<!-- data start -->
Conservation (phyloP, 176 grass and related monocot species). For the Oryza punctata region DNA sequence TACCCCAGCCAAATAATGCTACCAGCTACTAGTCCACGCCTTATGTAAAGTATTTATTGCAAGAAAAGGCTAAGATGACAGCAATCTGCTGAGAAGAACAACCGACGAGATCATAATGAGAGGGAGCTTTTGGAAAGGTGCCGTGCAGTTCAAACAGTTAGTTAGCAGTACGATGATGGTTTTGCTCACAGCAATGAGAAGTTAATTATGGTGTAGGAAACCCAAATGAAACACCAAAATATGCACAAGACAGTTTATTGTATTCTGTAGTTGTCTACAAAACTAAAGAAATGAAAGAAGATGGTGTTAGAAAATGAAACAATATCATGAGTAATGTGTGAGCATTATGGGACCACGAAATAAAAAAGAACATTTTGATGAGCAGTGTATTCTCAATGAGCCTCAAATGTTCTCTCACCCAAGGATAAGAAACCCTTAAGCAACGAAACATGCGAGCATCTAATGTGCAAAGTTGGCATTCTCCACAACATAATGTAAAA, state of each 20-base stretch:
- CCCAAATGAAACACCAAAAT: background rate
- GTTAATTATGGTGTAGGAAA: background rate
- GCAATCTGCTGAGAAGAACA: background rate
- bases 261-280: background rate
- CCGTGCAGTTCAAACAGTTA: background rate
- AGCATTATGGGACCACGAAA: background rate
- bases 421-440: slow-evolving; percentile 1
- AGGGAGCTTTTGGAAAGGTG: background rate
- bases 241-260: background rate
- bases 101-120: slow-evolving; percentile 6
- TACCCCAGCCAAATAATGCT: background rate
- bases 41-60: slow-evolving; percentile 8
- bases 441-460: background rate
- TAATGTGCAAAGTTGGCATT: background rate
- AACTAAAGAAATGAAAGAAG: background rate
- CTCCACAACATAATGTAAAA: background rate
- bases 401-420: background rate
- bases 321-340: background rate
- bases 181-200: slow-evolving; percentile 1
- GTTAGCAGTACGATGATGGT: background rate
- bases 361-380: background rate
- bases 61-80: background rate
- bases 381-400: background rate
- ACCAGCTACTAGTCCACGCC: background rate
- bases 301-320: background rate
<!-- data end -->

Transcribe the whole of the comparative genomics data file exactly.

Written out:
Conservation (phyloP, 176 grass and related monocot species). For the Oryza punctata region DNA sequence TACCCCAGCCAAATAATGCTACCAGCTACTAGTCCACGCCTTATGTAAAGTATTTATTGCAAGAAAAGGCTAAGATGACAGCAATCTGCTGAGAAGAACAACCGACGAGATCATAATGAGAGGGAGCTTTTGGAAAGGTGCCGTGCAGTTCAAACAGTTAGTTAGCAGTACGATGATGGTTTTGCTCACAGCAATGAGAAGTTAATTATGGTGTAGGAAACCCAAATGAAACACCAAAATATGCACAAGACAGTTTATTGTATTCTGTAGTTGTCTACAAAACTAAAGAAATGAAAGAAGATGGTGTTAGAAAATGAAACAATATCATGAGTAATGTGTGAGCATTATGGGACCACGAAATAAAAAAGAACATTTTGATGAGCAGTGTATTCTCAATGAGCCTCAAATGTTCTCTCACCCAAGGATAAGAAACCCTTAAGCAACGAAACATGCGAGCATCTAATGTGCAAAGTTGGCATTCTCCACAACATAATGTAAAA, state of each 20-base stretch:
- CCCAAATGAAACACCAAAAT: background rate
- GTTAATTATGGTGTAGGAAA: background rate
- GCAATCTGCTGAGAAGAACA: background rate
- bases 261-280: background rate
- CCGTGCAGTTCAAACAGTTA: background rate
- AGCATTATGGGACCACGAAA: background rate
- bases 421-440: slow-evolving; percentile 1
- AGGGAGCTTTTGGAAAGGTG: background rate
- bases 241-260: background rate
- bases 101-120: slow-evolving; percentile 6
- TACCCCAGCCAAATAATGCT: background rate
- bases 41-60: slow-evolving; percentile 8
- bases 441-460: background rate
- TAATGTGCAAAGTTGGCATT: background rate
- AACTAAAGAAATGAAAGAAG: background rate
- CTCCACAACATAATGTAAAA: background rate
- bases 401-420: background rate
- bases 321-340: background rate
- bases 181-200: slow-evolving; percentile 1
- GTTAGCAGTACGATGATGGT: background rate
- bases 361-380: background rate
- bases 61-80: background rate
- bases 381-400: background rate
- ACCAGCTACTAGTCCACGCC: background rate
- bases 301-320: background rate